Whilst the girl stood still, half smiling, with her hands clasped over her heart, the boy, a thin shape, with black hair and ragged clothing, raised his arms in the air with an appearance of menace and of unappeasable hunger and longing. The moon shone upon his almost transparent hands, and Stephen saw that the nails were fearfully long and that the light shone through them. As he stood with his arms thus raised, he disclosed a terrifying spectacle. On the left side of his chest there opened a black and gaping rent; and there fell upon Stephen’s brain, rather than upon his ear, the impression of one of those hungry and desolate cries that he had heard resounding over the woods of Aswarby all that evening. In another moment this dreadful pair had moved swiftly and noiselessly over the dry gravel, and he saw them no more.

Inexpressibly frightened as he was, he determined to take his candle and go down to Mr. Abney’s study, for the hour appointed for their meeting was near at hand. The study or library opened out of the front-hall on one side, and Stephen, urged on by his terrors, did not take long in getting there. To effect an entrance was not so easy. It was not locked, he felt sure, for the key was on the outside of the door as usual. His repeated knocks produced no answer. Mr. Abney was engaged: he was speaking. What! why did he try to cry out? and why was the cry choked in his throat? Had he, too, seen the mysterious children? But now everything was quiet, and the door yielded to Stephen’s terrified and frantic pushing.

On the table in Mr. Abney’s study certain papers were found which explained the situation to Stephen Elliott when he was of an age to understand them. The most important sentences were as follows:
‘It was a belief very strongly and generally held by the ancients—of whose wisdom in these matters I have had such experience as induces me to place confidence in their assertions—that by enacting certain processes, which to us moderns have something of a barbaric complexion, a very remarkable enlightenment of the spiritual faculties in man may be attained: that, for example, by absorbing the personalities of a certain number of his fellow-creatures, an individual may gain a complete ascendancy over those orders of spiritual beings which control the elemental forces of our universe.
‘It is recorded of Simon Magus [A Samaritan religious figure reported to have sorcerylike powers of levitation in the Acts of Peter and the Acts of Peter and Paul of the Biblical apocrypha] that he was able to fly in the air, to become invisible, or to assume any form he pleased, by the agency of the soul of a boy whom, to use the libelous phrase employed by the author of the Clementine Recognitions, he had “murdered.” [Reference to the anonymous author of the Clementine Recognitions and Homilies whose date of authorship is also unknown] I find it set down, moreover, with considerable detail in the writings of Hermes Trismegistus, [Fictitious Greek author of the Hermetic Corpus texts that tell of sorcery] that similar happy results may be produced by the absorption of the hearts of not less than three human beings below the age of twenty-one years. To the testing of the truth of this receipt I have devoted the greater part of the last twenty years, selecting as the corpora vilia [Person suitable only for experimentation or for the particular experiment] of my experiment such persons as could conveniently be removed without occasioning a sensible gap in society. The first step I effected by the removal of one Phoebe Stanley, a girl of gipsy extraction, on March 24, 1792. The second, by the removal of a wandering Italian lad, named Giovanni Paoli, on the night of March 23, 1805. [Night of full moon in old calendars] The final “victim”—to employ a word repugnant in the highest degree to my feelings—must be my cousin, Stephen Elliott. His day must be this March 24, 1812.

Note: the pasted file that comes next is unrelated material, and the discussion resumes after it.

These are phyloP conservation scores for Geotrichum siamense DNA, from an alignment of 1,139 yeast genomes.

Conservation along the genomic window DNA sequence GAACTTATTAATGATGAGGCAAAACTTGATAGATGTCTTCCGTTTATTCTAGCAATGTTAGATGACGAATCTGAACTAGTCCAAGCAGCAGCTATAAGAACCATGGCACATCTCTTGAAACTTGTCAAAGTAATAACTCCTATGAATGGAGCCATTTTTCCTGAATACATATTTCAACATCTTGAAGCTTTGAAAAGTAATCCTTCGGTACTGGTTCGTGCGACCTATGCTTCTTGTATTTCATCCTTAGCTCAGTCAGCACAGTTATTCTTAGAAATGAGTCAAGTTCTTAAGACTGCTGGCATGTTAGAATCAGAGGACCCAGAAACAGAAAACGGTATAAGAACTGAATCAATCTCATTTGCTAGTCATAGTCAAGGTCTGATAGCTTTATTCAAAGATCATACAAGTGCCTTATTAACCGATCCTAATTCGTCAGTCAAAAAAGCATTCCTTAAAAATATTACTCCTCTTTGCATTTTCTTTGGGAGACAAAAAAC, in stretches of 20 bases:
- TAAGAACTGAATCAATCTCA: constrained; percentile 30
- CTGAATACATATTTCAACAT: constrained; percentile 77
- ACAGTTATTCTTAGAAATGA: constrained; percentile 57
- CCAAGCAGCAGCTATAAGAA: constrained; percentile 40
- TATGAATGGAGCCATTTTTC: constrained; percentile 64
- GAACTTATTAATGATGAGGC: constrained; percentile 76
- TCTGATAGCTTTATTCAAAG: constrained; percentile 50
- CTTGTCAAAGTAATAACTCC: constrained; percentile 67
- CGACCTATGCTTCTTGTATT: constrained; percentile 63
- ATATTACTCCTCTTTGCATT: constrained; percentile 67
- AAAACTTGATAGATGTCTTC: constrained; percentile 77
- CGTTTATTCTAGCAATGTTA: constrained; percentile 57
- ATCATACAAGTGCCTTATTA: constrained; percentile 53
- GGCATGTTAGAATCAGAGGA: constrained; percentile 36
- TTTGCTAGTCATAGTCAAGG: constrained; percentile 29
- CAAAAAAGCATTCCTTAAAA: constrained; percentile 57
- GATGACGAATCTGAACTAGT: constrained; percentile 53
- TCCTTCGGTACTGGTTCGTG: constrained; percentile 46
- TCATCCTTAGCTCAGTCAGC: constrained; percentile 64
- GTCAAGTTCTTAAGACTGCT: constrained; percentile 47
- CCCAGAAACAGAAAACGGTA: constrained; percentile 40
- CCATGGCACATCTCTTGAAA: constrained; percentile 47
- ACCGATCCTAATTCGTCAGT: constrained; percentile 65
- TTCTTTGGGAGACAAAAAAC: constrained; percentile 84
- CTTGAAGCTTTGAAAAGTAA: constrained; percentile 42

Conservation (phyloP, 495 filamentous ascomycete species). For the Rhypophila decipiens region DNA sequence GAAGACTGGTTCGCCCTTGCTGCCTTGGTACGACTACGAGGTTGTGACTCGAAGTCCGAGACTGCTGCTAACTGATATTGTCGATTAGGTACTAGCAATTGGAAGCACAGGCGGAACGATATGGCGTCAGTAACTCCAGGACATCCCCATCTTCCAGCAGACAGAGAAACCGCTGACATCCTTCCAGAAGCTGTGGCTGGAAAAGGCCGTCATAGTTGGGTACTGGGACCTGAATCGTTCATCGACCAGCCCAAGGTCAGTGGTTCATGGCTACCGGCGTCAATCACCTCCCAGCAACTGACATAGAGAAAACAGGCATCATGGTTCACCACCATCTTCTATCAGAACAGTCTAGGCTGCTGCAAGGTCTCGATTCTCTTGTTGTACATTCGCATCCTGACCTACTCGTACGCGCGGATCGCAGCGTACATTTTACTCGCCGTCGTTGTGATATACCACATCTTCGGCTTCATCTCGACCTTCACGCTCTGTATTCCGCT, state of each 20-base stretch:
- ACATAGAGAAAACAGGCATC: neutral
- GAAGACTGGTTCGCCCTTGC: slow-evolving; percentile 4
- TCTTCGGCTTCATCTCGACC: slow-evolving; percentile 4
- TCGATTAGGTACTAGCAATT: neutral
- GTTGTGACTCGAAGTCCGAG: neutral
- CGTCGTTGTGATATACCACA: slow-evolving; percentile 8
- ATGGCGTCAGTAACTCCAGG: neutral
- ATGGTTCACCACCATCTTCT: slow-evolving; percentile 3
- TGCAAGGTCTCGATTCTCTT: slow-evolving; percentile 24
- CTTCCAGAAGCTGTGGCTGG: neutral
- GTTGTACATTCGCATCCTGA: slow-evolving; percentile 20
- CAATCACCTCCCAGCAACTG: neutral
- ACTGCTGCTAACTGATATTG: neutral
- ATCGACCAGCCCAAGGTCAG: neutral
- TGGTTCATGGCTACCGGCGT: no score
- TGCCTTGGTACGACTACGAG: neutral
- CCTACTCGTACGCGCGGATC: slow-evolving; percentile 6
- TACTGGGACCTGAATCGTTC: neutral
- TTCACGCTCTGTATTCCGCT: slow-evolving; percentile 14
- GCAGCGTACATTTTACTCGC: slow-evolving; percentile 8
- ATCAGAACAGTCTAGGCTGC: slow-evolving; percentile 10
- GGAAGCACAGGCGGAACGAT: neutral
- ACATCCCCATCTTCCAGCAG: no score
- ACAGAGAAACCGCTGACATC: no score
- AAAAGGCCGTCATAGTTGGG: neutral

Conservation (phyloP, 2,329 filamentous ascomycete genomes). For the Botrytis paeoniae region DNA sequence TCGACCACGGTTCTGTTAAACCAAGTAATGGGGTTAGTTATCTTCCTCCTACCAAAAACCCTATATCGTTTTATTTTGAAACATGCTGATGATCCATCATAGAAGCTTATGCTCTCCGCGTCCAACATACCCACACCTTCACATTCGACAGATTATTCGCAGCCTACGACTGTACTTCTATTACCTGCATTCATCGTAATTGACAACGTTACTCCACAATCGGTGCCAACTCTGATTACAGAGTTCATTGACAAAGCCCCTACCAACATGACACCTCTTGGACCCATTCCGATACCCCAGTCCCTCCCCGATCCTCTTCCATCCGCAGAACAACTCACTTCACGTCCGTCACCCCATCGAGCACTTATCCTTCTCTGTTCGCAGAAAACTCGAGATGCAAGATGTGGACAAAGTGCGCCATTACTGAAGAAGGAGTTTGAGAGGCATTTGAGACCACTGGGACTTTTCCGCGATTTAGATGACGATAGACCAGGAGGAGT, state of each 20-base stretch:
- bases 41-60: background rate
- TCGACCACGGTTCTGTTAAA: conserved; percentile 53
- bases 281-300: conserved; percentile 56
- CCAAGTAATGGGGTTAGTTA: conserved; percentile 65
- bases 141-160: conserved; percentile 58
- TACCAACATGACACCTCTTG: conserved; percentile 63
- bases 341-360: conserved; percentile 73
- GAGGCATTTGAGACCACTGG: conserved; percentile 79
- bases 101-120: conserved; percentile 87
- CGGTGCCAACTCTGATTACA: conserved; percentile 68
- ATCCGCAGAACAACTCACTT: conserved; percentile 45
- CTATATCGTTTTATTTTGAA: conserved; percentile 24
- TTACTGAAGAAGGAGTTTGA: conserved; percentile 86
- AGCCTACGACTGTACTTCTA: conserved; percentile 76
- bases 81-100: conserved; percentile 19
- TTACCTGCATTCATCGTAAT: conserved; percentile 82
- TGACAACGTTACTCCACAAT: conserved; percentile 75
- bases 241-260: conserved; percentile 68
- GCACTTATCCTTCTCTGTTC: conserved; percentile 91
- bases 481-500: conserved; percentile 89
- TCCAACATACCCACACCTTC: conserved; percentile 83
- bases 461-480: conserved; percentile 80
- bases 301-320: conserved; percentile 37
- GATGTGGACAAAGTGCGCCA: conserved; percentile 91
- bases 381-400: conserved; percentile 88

‘The best means of effecting the required absorption is to remove the heart from the living subject, to reduce it to ashes, and to mingle them with about a pint of some red wine, preferably port. The remains of the first two subjects, at least, it will be well to conceal: a disused bathroom or wine-cellar will be found convenient for such a purpose. Some annoyance may be experienced from the psychic portion of the subjects, which popular language dignifies with the name of ghosts. But the man of philosophic temperament—to whom alone the experiment is appropriate— will be little prone to attach importance to the feeble efforts of these beings to wreak their vengeance on him. I contemplate with the liveliest satisfaction the enlarged and emancipated existence which the experiment, if successful, will confer on me; not only placing me beyond the reach of human justice (so called), but eliminating to a great extent the prospect of death itself.’
Mr. Abney was found in his chair, his head thrown back, his face stamped with an expression of rage, fright, and mortal pain. In his left side was a terrible lacerated wound, exposing the heart. There was no blood on his hands, and a long knife that lay on the table was perfectly clean. A savage wild-cat might have inflicted the injuries. The window of the study was open, and it was the opinion of the coroner that Mr. Abney had met his death by the agency of some wild creature.
But Stephen Elliott’s study of the papers I have quoted led him to a very different conclusion.